Fascism in Ten Easy Steps

February 12, 2008 at 12:41 am (U.S. Domestic Policy, Uncategorized)

fascism.jpg

In The End of America, Naomi Wolf lists the ten steps that have historically preceded the “fascist shift” that occured in Nazi Germany, Mussolini’s Italy, and that is occuring in our land in the present day:

1. Invoke an External and Internal Threat

2. Establish Secret Prisons

3. Develop a Paramilitary Force

4. Surveil Ordinary Citizens

5. Infiltrate Citizens’ Groups

6. Arbitrarily Detain and Release Citizens

7. Target Key Individuals

8. Restrict the Press

9. Cast Criticism as “Espionage” and Dissent as “Treason”

10. Subvert the Rule of Law

Are you shuddering yet?

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5 Comments

  1. Johnny T said,

    I really like the picture.

    Developing a paramilitary force — who ever would have thought we would see the day. Now, billions of tax payer dollars are being funneled into private armies, thanks to Rumsfeld’s new model for the military. Bush said of Rumsfeld’s sweeping transformation of the military was his most profound contribution. Quote, “Don’s work in these areas did not often make the headlines. But the reforms that he set in motion are historic.”

    And what did Rummy do: privatized the military. Not all of it, but as much of it as was possible at the moment. This includes contracting out tons of military duties to private corporations. It even allowed the contracting out of armed duties to mercenaries. The amount of government money being given to these groups is so large that they are able to buy the most advanced warfare technology.

    shuddering, indeed

  2. The Pundit said,

    It really is incredible when you think about it. These companies get all the benefits of a “free market” without assuming any of the risk. They get free money in the form of tax dollars funnelled through the Pentagon, and they get to keep all the profits.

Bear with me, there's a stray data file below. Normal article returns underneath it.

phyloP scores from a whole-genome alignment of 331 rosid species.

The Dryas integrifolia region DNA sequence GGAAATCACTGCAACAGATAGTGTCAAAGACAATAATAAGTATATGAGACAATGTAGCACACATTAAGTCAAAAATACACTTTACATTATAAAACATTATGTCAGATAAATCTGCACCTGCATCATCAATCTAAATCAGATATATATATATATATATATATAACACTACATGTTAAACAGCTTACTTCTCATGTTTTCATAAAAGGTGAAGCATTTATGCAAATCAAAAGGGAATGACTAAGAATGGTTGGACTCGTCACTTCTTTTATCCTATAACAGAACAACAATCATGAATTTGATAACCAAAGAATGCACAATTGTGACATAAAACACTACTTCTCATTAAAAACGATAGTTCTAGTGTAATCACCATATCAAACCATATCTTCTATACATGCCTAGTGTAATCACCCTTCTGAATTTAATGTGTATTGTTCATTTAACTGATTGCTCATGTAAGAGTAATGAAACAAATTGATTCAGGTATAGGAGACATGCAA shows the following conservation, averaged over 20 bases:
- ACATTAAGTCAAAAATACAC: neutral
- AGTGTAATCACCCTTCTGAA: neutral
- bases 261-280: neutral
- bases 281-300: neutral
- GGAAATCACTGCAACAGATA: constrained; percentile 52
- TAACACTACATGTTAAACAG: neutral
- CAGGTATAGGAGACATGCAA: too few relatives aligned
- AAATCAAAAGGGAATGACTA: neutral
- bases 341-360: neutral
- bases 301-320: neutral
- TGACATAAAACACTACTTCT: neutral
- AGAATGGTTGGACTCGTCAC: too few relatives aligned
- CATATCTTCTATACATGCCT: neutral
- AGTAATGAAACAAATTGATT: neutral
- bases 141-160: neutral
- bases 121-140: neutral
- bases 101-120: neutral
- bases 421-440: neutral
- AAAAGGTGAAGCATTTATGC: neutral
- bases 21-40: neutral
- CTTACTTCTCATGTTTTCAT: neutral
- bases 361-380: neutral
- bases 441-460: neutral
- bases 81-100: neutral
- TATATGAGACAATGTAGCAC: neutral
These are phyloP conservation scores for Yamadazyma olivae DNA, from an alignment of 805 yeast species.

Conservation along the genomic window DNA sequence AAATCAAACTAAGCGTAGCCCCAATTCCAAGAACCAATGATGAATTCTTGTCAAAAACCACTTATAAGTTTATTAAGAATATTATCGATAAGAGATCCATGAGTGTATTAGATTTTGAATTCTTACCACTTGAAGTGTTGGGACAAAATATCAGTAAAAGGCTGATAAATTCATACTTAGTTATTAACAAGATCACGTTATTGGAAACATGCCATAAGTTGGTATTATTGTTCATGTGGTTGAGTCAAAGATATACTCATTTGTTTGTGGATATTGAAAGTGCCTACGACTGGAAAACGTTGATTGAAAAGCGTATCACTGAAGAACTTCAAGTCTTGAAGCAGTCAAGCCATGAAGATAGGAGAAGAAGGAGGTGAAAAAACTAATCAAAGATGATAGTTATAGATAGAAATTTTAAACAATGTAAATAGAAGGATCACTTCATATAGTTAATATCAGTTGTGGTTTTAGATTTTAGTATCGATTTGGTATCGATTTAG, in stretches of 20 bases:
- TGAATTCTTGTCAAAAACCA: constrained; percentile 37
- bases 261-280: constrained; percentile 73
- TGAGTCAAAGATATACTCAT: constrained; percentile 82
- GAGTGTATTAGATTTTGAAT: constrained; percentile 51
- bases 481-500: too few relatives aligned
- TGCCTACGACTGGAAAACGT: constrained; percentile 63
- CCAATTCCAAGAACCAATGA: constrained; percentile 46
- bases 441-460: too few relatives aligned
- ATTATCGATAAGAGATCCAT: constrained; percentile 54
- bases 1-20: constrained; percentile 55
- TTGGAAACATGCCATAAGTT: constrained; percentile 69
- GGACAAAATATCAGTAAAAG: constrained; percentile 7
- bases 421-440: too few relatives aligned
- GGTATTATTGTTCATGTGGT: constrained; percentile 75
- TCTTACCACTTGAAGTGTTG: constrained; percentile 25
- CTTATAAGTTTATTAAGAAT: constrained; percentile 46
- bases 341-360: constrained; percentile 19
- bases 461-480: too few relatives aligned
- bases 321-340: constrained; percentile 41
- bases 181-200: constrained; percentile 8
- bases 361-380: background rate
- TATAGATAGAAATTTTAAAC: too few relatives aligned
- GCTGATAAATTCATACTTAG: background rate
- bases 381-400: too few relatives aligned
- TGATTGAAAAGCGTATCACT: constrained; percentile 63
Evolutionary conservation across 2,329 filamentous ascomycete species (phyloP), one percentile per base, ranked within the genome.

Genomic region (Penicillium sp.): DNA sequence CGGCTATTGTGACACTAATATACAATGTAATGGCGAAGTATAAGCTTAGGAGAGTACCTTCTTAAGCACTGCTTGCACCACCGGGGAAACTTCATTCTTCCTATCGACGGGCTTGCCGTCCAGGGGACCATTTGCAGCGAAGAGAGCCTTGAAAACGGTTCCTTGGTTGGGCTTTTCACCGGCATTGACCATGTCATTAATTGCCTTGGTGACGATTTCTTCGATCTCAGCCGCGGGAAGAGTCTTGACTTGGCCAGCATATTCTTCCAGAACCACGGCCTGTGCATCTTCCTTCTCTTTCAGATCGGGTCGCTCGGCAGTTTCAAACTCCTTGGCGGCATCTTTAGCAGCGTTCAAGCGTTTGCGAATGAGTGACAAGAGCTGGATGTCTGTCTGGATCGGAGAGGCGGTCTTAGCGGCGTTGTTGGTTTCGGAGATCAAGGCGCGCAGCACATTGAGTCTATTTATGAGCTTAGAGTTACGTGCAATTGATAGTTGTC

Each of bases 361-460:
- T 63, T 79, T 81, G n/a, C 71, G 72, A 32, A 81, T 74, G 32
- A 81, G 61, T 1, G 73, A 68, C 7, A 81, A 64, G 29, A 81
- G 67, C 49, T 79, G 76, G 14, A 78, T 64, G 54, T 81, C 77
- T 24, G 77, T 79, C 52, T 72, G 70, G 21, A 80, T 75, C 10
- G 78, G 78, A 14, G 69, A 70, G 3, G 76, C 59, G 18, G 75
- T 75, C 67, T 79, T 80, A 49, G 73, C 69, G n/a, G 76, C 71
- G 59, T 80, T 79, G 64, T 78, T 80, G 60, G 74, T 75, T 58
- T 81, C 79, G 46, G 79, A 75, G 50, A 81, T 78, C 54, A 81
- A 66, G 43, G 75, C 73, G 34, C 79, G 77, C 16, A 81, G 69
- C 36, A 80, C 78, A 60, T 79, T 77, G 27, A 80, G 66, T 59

It’s like “we the people” are all unwilling venture capitalists who never taste the fruits of our forced investments.

  3. Paul Baxter said,

    I’m sorry, but this just seems really facile to me. Compare the argument in Hayek’s The Road to Serfdom on the same subject. There are quite a lot of important but more subtle factors involved in analyzing how Nazi Germany came to be (I’m a little too ignorant about Italian history to comment on it). Although there is plenty of danger involved in the way a lot of Americans think about war and international relations, the American mindset is almost nothing like that of inter-war Germany.

    Most of the things you mention seem like symptoms, rather than causes. Were these things occurring in Germany PRIOR to the accession of Hitler? (Or of Mussolini?)

  4. The Pundit said,

    Hi Paul,

    Welcome to my blog.

    Yes, Wolf’s argument is that prewar Germany was very similar to what we experience in the US today: There were celebrity gossip magazines and Hollywood-style movie premieres alongside the “fascist shift” that subtly took place.

    So she would agree that full-blown Nazi Germany was very different from anything we could imagine seeing today, but it was also very different from what ordinary Germans could have imagined before it actually happened.

  5. The Dane said,

    Godwin’s Law!!!!

    That aside, most of these points have been in place since the Forties—if not longer. Each of the following has been more or less a part of the American political landscape since WWII:

    1. Invoke an External and Internal Threat
    3. Develop a Paramilitary Force
    4. Surveil Ordinary Citizens
    5. Infiltrate Citizens’ Groups
    6. Arbitrarily Detain and Release Citizens
    7. Target Key Individuals
    8. Restrict the Press
    9. Cast Criticism as “Espionage” and Dissent as “Treason”
    10. Subvert the Rule of Law

    You’ll note that the only thing missing is Secret Prisons. We may well have had those too. But they were just secret.

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